Controversy over Campus Advance not new at RU: Religious group accused of cult-like tactics
The Daily Targum November 15, 1994.
by Janice D’Arcy
Controversy is not new to Campus Advance, a religious organization at Rutgers which last night was accused of cult-like tactics in recruiting students. Stemming back at least three years at the University, and much further for their parent group, the organization’s mission has been the center of fierce debate.
Roselle Wilson, University vice president for student affairs, estimated she heard six complaints last semester about the group. “One complaint is considered fair and two about the same group are concern, so, yes, I would say six complaints is high,” Wilson said.
University documentation follows the group back to 1991 when then-Associate Provost for student affairs issued an official warning letter to Campus Advance in response to accusations that they were pressuring student members to donate large sums of money.
Wilson said she has not considered broad punitive action because none of the complaints has merited such a response and Rutgers guidelines as a public institution are very broad.
Though Fr. Ronald Stanley of the Catholic Center and a sponsor of last night’s forum on the College Avenue campus “Cults on Campus,” advocates banning leaders of the group from campus, Wilson said, “If we tried I suspect we would have a pretty decent battle on our hands.”
In 1987, Boston University banned church leaders from campus, citing “unacceptable behavior” on the part of members. Documents indicate church leaders were harassing students and therefore in violation of the University guidelines. “We don’t enjoy the same luxuries as a private institution,'” Wilson said.
“Whenever you take a stand there’s going to be opposition,” said a student member of Campus Advance who asked not to be identified.
Referring to complaints by those who were members and now charge that Campus Advance is a cult, the member said: “you can’t generalize with those specific situations. For every one person who says they have had a bad experience, I can show you 10 who have had a wonderful experience.”
The campus group’s parent organization, The International Churches of Christ, has been investigated by several organizations including 20/20, Inside Edition and The Cult Awareness Network, a Chicago-based group that tracks high pressure groups nationwide.
- [Webmaster’s Note: WARNING! The Cult Awareness Network (CAN) was bankrupted and bought up by Scientology since this article was written. We strongly recommend you do not contact them for assistance.]
The International Churches of Christ, also known as the Boston movement, was established in 1979 as a spin-off of the mainstream Church of Christ, founded by then-25-year-old Kip McKean. In 14 years, the group has grown to somewhere between 40,000 and 70,000 members.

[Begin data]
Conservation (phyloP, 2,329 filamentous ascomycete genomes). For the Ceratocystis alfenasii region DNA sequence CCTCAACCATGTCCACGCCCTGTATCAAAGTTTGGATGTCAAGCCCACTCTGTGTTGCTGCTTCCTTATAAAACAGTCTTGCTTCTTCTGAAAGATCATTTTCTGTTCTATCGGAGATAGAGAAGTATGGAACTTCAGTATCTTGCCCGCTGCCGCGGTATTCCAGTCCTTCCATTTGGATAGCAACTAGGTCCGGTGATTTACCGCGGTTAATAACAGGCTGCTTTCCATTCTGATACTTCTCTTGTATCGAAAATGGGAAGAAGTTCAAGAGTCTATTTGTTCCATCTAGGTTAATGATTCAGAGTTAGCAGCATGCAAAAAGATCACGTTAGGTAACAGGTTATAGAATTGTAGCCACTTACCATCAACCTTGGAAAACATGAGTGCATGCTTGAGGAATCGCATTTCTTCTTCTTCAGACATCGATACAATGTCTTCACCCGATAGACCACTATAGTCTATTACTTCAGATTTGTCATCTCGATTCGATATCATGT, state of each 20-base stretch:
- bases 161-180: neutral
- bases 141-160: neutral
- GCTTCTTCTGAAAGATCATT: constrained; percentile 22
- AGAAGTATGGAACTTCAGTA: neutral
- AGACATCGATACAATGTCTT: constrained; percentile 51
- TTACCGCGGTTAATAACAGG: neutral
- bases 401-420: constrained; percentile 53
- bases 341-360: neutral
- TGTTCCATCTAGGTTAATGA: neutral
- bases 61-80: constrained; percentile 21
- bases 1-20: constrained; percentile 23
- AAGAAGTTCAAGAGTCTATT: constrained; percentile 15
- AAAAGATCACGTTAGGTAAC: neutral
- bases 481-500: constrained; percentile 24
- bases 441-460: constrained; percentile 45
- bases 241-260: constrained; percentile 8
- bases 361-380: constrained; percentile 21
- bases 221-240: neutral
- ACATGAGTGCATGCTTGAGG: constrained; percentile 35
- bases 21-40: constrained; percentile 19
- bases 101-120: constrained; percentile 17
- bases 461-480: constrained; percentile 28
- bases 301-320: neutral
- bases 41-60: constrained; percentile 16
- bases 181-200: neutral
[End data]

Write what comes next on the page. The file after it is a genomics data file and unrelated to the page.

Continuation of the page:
Beginning in the mid-80s, International Churches of Christ leaders concentrated their recruiting efforts on college campuses, Marty Butz, a staff researcher for the Cult Awareness Network said.
Butz said he receives from one to five calls a day about the International Churches of Christ.
“It’s the group we receive the most calls and complaints about,” he said adding that many of the calls are from parents who complain their children are alienating themselves from friends and family.
At Rutgers, Stanley has kept track of the group for a number of years, but believes this year the church has targeted Rutgers campus for intense recruitment.
have been accused of documenting members’ sins, then later using Butz said it is typical for The International Churches of Christ to concentrate their resources in certain areas of the country. Philadelphia, he said, is the most recent area for intensified recruiting his group has tracked.
Members at Rutgers deny this accusation, insisting that bringing new members into the group is important, but not newly emphasized or essential.
“We want people to study the Bible and to know Jesus … but I have never forced anyone (to join the group),” Sammy Khalil, a Campus Advance member and Livingston College junior said.
Both the larger nationwide group and the Rutgers chapter have been accused of documenting members’ sins, then later using those confessions against them. But Khalil said sin lists “are a total misconception.”
“We talk about sin, it’s an important part of people’s lives. But if God forgets, we can forget,” he said.
In addition to the accusations of psychological control, the organization has been accused of pressuring members to donate large sums of money. Butz said members nationwide are expected to give 10 percent of their income and contribute to additional fundraising efforts throughout the year. “Often times members are contributing much, much more than 10 percent.”
Khalil said, “There’s no rule about money. We can contribute if we want to, to help our church grow and prosper. But any contribution comes from our own free will.”